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The Voluntary Carbon Market: New Report by BMO Equity Research

 

In this special episode from BMO’s IN Tune Podcast, host Camilla Sutton is joined by Rachel Walsh to discuss The Voluntary Carbon Markets research report.

IN Tune features Equity Research analysts from BMO Capital Markets and explores key emerging themes, trends, and important issues to our institutional clients globally.

In this episode:

  • Why this market is currently in its “carpe diem” moment and has arrived at an important crossroad

  • While this market is slated for impressive growth, its potential is predicated on an ability to deliver high-integrity products

  • The certain nuanced aspects of the market, including differences with compliance and voluntary markets, credit-quality criteria, and the implication of Article 6 of the Paris Agreement


 

 

Sustainability Leaders podcast is live on all major channels including AppleGoogle and Spotify 


Subscribe to listen to other IN Tune episodes 

BMO Equity Research Podcast disclosure

Read more

Michael Torrance:

Welcome to Sustainability Leaders. I'm Michael Torrance, chief sustainability officer with BMO Financial Group. On this show, we will talk with leading sustainability practitioners from the corporate, investor, academic, and NGO communities to explore how this rapidly evolving field of sustainability is impacting global investment business practices and our world.

Disclosure:

The views expressed here are those of the participants and not those of Bank of Montreal, its affiliates, or subsidiaries.

Camilla Sutton:

The Voluntary Carbon markets are complex growing and receiving a lot of attention. On today's INTune podcast, we explore why they are important, what they are used for, how pricing works, and everything else that is critical for investors to understand. I am Camilla Sutton, MD and in Equity Research. And I'm joined by my colleague, Rachel Walsh, carbon innovation analyst speaking about her September report, which provides an in depth look at voluntary carbon markets. Rachel, I'm excited you're here. And I'm really curious where you're going to take us on today's conversation. Why don't we get started by setting the stage? Can you walk us through what the differences between voluntary and compliance carbon markets?

Rachel Walsh:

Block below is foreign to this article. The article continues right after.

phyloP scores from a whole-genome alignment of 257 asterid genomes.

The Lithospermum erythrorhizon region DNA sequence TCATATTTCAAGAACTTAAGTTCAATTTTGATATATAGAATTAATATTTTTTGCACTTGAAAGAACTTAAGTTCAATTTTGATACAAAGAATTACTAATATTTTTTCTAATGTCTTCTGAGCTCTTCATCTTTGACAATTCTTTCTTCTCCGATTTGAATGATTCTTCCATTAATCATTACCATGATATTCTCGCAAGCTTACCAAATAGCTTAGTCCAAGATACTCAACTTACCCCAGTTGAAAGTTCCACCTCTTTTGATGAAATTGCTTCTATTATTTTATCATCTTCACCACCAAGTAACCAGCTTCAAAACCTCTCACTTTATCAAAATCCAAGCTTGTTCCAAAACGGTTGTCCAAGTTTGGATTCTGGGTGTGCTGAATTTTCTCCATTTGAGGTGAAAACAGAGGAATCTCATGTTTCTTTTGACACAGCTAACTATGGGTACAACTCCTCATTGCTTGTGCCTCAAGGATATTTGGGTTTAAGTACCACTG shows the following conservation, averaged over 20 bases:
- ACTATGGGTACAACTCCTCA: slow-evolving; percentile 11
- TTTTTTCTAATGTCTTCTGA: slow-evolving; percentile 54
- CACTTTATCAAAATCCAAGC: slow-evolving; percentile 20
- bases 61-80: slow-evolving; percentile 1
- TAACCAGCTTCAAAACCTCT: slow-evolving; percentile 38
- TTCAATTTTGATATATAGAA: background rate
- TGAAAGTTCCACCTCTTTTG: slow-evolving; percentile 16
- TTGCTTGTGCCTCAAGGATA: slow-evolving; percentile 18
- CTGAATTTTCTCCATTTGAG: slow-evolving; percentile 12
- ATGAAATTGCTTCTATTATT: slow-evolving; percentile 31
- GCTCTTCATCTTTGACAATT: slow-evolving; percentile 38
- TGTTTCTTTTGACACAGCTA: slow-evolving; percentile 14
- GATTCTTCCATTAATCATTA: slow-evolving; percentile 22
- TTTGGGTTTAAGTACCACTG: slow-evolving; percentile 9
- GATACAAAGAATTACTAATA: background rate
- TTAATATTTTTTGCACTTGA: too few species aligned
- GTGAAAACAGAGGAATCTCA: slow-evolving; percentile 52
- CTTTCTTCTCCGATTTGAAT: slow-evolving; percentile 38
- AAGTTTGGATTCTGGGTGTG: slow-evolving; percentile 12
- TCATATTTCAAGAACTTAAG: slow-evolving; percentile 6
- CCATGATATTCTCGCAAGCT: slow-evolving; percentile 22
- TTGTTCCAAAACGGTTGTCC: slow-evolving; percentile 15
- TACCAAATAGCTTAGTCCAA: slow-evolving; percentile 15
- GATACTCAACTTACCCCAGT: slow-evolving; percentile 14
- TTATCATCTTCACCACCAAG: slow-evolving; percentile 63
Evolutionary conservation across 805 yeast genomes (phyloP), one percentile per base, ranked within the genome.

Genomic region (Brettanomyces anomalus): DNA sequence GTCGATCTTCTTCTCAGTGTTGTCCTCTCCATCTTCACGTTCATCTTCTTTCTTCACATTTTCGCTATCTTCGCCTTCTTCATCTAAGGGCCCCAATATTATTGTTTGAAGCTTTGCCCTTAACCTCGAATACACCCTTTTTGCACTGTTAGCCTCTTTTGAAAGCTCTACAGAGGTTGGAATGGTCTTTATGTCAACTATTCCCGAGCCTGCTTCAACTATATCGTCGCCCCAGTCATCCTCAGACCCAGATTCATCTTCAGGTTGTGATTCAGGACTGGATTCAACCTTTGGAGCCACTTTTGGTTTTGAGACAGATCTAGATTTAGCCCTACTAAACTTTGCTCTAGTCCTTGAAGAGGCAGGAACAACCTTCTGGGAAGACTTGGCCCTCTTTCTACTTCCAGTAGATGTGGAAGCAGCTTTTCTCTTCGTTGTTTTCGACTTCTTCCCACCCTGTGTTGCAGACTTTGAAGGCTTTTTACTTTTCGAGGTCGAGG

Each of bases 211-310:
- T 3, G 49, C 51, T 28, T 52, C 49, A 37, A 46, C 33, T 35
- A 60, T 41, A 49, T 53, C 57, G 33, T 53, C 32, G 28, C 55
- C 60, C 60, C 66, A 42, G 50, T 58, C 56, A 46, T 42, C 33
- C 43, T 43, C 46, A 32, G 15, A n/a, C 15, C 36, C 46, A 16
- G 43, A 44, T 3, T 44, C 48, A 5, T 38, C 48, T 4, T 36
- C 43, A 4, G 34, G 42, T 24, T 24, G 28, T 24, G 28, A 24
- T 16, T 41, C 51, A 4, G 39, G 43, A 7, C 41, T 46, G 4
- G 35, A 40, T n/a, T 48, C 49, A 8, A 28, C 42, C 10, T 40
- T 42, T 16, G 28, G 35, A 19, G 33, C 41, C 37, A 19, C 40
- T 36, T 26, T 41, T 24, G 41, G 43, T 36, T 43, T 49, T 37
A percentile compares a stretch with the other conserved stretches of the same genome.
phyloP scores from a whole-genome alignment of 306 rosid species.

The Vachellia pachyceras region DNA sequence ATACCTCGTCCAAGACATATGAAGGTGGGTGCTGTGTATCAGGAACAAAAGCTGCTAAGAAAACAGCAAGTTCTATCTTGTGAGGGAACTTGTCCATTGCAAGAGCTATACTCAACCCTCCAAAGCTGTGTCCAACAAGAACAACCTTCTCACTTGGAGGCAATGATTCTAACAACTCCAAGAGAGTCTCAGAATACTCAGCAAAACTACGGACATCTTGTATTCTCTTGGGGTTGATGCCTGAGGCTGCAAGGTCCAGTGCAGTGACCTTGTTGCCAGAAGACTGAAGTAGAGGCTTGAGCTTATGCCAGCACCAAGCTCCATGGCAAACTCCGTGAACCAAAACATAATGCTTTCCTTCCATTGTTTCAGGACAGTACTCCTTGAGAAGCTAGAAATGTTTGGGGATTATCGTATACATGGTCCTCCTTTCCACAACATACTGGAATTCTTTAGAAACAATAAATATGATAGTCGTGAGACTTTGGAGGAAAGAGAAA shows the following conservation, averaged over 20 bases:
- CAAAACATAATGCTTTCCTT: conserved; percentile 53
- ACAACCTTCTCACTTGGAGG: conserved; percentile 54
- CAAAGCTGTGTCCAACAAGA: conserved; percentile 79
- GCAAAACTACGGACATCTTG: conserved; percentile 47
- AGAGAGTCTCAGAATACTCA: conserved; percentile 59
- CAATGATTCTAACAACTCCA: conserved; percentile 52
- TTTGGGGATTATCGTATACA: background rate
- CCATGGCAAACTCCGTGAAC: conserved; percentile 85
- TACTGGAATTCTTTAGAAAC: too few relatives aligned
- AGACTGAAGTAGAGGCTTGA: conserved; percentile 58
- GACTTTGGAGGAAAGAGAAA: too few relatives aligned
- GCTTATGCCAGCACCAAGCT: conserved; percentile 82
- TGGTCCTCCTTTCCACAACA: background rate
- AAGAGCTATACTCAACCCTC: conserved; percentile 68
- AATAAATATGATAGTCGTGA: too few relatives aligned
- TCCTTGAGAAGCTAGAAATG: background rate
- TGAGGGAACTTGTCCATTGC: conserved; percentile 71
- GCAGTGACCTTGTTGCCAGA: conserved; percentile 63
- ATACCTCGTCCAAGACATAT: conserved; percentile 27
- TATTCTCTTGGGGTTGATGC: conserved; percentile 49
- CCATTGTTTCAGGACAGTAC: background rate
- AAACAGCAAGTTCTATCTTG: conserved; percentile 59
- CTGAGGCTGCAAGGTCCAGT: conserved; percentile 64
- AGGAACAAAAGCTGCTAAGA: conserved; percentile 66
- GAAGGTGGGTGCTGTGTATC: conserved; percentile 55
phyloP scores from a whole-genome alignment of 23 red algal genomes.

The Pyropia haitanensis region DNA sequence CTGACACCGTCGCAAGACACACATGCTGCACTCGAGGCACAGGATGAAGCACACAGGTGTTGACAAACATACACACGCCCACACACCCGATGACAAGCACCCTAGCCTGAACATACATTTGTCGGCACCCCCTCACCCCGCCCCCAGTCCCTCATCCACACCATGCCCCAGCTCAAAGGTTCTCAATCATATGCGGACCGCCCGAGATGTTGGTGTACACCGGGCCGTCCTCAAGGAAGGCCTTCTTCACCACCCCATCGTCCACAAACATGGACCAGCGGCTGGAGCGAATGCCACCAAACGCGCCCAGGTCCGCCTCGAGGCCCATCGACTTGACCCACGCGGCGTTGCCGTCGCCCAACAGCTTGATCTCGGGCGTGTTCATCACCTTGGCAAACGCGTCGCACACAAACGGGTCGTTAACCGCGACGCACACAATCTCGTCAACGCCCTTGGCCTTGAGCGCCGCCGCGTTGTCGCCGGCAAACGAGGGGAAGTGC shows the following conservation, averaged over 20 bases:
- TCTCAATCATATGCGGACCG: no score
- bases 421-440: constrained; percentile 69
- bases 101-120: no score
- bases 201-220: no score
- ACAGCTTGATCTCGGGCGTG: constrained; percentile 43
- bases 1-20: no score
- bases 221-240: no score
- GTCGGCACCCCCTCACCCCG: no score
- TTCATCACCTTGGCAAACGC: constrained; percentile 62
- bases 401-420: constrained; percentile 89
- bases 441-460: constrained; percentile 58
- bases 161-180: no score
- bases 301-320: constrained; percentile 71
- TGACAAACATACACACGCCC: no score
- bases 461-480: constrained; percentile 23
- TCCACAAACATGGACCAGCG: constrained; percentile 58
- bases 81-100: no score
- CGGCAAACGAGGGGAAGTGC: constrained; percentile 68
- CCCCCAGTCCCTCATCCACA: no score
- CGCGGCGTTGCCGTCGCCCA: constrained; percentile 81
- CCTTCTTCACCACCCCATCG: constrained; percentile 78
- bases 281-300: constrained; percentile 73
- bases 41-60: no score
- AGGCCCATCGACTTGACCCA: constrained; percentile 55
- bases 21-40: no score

Thanks, Camilla. So, I think it's really important for listeners to understand that these are two very different markets that operate in parallel to one another, and that the credits between these markets are not interchangeable. First, on compliance markets, these markets are set up by government regulators to try and influence emissions reductions within their control. And participation in these markets is not optional. For these regulated entities who are typically very large stationary emitters - you can think of power generation facilities, chemical plants, refineries, just as some examples - I think it's also important to consider how credits are generated in the compliance market. They're created by emitters for outperforming whatever arbitrary cap or emissions intensity benchmark the regulator has set. And I think it's really important to note that there is no discernible difference between these credits as a result. You know, just to put that into context, a company might decide to dial back its operations during a time of economic hardship, which in turn could lower its emissions and allow that company to create compliance credits. Under this rules-based system, those credits would have the same economic value as a company that's actively investing in emissions mitigation technologies, assuming they were monetized at the same time. Now, this is a key differentiator between voluntary and the compliance markets. In addition to that compliance markets are quite exclusive. And participation is often restricted to regulated emitters and the financial intermediaries that help facilitate trades for them. And looking at the voluntary market. This market facilitates exactly what its title suggests it does, it's for the voluntary purchase of credits for those that wish to offset their emissions. That could include large corporations, foundations, governments or even individuals. You know, for corporations, specifically, the ability to voluntarily offset their emissions is becoming increasingly popular with the explosion in net zero targets. And credits in this market represent projects that have direct climate benefit, including those that reduce greenhouse gas emissions through mitigation activities are those that remove carbon dioxide from the atmosphere. And there is great pricing differentiation within this market based on the project type that these credits represent. In addition to that, there's no limit on participation in the voluntary market, unlike compliance markets. And then I think the only other major difference to note is the market size here, compliance markets have totaled roughly over $100 billion US and traded volume in 2021, while the voluntary market has reached just over a few billion dollars.